Sometimes the physical contraction precedes the mood change by 1-5 days.  It can get depressing being in chronic pain for days on end.  I once went through a seven-day cycle of “depression” that was strictly physical pain – it finally lifted with never a mood change.  The pain doesn’t co-exist with mania – they alternate like mania and depression.  A clear diagnostic that I have shifted into a manic state is that the pain is gone – maybe immediately, maybe evaporating over the course of a few hours, but finally totally gone.

Lately I have again gotten much more assertive with the psychiatrists about this.  “The despair that twice in the last five months brought me so close to taking my own life was all about physical pain that had lasted longer than I knew how to tolerate (40 days – I know, I’m a light-weight) and I could think of no answer but to do anything I could to escape it.  You must treat the pain!”

They have lately been listening to me, taking me seriously, and trying.  They gave me muscle relaxants – so far no help that I can tell.  They suggested Vitamin D and Tylenol, which I have used but never seen any help.  They gave me a benzo – ativan.  I seem now not to be able to sleep without it, but I can’t tell that it has helped with the pain.  They put me on Cymbalta – which, when it works, is supposed to help with both depression and physical pain.  My mania and pain are worse and I think I am having a toxic response to it.  My shrink reduced it, but I want it reduced even faster.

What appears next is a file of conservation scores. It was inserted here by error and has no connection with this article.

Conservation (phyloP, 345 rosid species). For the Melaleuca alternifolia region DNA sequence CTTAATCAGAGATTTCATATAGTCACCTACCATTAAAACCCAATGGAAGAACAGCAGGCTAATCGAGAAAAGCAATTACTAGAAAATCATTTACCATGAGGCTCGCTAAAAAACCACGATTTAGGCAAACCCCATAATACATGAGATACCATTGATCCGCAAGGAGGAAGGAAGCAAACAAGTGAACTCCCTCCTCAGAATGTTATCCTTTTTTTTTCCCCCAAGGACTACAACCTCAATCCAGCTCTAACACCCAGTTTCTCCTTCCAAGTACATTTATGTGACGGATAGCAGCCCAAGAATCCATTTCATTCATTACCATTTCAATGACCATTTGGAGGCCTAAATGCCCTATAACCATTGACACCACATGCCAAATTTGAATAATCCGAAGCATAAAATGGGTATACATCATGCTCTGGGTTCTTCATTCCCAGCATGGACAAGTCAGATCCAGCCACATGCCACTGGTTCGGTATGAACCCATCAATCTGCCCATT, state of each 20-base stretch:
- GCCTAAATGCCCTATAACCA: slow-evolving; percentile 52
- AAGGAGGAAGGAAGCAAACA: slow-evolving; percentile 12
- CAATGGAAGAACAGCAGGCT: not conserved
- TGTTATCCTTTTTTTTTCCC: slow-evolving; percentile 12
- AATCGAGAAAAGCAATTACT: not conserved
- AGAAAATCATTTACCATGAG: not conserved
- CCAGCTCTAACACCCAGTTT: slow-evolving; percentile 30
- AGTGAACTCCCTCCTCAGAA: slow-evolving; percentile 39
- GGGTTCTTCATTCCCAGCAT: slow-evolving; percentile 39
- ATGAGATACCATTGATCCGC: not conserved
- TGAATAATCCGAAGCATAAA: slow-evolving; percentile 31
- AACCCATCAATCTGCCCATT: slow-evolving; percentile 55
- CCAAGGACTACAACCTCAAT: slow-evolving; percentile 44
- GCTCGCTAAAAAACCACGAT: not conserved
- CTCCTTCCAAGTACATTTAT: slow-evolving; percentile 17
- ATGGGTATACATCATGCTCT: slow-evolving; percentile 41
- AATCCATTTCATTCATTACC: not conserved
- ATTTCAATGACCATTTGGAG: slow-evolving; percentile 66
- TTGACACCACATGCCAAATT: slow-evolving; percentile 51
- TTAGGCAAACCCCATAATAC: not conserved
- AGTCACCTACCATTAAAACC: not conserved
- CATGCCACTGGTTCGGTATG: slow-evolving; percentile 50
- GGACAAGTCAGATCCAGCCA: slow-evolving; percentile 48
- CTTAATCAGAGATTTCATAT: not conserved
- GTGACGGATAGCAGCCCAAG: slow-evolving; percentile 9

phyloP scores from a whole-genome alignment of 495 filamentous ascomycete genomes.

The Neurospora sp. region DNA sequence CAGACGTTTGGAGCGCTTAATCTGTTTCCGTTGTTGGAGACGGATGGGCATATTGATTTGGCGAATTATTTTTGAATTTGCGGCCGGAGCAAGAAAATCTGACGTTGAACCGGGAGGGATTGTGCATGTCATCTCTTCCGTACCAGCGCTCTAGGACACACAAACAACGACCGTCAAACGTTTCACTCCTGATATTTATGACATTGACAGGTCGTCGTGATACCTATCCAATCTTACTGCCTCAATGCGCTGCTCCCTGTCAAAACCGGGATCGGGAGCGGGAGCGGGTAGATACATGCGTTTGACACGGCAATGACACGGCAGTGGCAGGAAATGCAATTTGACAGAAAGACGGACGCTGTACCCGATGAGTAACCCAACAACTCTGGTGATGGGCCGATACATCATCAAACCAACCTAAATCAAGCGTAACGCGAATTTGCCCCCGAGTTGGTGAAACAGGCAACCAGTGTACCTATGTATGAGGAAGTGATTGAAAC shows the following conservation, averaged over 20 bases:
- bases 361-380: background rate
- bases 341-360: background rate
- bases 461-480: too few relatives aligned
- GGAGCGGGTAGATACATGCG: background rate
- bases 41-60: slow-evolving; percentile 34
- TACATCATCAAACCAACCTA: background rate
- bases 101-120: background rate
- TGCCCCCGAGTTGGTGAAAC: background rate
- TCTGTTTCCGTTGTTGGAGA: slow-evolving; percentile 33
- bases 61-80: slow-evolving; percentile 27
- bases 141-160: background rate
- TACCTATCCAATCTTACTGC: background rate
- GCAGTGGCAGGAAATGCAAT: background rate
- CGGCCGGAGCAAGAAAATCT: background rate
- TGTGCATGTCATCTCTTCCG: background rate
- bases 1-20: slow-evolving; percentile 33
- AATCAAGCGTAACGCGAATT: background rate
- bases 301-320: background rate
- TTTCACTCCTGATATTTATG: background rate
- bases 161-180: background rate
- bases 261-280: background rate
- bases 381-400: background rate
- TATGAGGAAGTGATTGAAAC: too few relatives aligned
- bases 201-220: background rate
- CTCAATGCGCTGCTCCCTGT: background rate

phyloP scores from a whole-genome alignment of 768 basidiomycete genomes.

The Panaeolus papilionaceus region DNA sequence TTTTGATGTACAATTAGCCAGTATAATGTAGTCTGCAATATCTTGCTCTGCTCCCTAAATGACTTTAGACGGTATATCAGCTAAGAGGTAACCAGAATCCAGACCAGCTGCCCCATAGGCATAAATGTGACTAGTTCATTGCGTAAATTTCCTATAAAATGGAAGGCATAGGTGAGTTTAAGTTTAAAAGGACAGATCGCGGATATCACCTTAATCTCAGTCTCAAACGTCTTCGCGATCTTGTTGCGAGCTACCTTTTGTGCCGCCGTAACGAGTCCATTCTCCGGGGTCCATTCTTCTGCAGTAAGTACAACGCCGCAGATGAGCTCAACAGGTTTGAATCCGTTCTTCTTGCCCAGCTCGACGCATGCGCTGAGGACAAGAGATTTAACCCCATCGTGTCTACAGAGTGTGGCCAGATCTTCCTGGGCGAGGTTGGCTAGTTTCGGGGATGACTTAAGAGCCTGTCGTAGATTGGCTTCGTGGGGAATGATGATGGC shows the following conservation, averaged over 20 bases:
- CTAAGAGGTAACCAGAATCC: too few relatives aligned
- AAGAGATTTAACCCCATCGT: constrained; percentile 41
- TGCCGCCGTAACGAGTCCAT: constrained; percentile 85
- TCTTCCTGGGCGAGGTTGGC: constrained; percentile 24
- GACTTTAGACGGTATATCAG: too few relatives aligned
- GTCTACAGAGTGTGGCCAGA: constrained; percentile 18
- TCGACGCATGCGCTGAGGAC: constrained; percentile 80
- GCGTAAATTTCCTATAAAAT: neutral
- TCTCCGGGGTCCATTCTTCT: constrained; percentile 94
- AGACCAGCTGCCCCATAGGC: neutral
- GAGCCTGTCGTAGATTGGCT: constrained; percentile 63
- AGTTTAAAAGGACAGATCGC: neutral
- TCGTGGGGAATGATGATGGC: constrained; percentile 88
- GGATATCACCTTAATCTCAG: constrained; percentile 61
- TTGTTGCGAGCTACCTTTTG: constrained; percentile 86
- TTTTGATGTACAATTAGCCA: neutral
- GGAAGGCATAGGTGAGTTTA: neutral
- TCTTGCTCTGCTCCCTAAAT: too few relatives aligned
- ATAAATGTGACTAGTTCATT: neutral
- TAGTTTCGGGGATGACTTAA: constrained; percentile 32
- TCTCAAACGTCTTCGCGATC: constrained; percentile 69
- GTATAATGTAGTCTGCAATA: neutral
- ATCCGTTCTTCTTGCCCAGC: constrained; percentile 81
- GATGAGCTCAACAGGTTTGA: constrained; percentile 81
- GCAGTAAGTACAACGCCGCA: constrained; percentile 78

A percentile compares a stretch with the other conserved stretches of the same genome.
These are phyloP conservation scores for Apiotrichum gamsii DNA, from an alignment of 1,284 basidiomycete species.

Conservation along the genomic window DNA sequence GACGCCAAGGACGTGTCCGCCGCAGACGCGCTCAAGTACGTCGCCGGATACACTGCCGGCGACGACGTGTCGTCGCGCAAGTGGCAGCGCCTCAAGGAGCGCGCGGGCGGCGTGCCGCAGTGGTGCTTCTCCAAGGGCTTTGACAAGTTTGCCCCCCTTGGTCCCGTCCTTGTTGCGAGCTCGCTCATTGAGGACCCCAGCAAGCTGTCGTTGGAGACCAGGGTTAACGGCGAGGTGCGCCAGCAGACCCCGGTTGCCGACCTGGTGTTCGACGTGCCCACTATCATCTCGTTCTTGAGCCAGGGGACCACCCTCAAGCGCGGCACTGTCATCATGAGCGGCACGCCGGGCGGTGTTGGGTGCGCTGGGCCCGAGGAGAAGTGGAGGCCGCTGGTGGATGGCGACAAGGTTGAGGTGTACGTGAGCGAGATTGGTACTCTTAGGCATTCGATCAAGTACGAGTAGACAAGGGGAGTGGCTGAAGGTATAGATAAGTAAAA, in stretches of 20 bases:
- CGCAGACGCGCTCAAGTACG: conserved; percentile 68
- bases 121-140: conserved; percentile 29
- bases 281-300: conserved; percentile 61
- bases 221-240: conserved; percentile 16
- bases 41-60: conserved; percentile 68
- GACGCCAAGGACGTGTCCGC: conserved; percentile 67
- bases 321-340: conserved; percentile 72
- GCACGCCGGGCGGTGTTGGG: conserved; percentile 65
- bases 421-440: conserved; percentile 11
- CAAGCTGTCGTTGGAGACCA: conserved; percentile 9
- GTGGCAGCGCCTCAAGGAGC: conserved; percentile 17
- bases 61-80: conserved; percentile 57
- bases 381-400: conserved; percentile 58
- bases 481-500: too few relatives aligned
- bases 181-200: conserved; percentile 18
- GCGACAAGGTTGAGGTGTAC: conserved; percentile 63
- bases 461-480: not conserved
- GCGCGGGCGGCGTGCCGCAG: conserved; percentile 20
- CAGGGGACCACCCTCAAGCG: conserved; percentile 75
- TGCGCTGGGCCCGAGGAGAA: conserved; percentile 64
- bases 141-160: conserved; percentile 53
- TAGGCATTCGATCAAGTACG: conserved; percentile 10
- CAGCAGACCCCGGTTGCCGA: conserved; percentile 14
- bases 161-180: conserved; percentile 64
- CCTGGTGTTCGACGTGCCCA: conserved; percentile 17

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Something New (2007)

I am old
This life is old
These bones are old
These thoughts, old
These fears, old
These hopes are old
These dreams are old
From where might come something new?

I have searched the horizon
For a sign of hope, from anywhere
My ship to come
A rescue plane to pick me up
From this desert isle
“This is Radio Majo
 
Come in, come in – is there anybody out there?”

I’m giving up
There’s nothing out there
But the ghosts of my life past
The phantasms of my wandering
In this landscape of broken dreams
Giving up…
Giving up…

But what is this?
When I give up
Something rises…
When I give up
Something rises…
When I give up
Something rises…

I have become so empty
Empty of hope
Empty of the will to try
Empty of sails on that so-empty sea
Empty of a dream of what might come
Empty of what I thought was me

I have become so hollow
So transparent
So lacking in mass
That my empty has turned to light
My empty has turned to light

This gentle breeze
Stirring beneath my hollow limbs
Lifts me – oh so slightly
Up
The golden sun, which shines on
Nothing that I want
Begins to shine
Through me

I have become
So empty
So hollow
So transparent
That the breeze lifts me up
And the light fills me up
My being in this world
So exhausted
So used up
So empty
That I am become
A being of light

Like no one I remember
But one I recognize
Was hidden, covered
So encased in doing
‘Til I could do no more

I will continue to give up
Life will show me how
It is one more thing that I will not do
In this empty, used up

Hollow, radiant now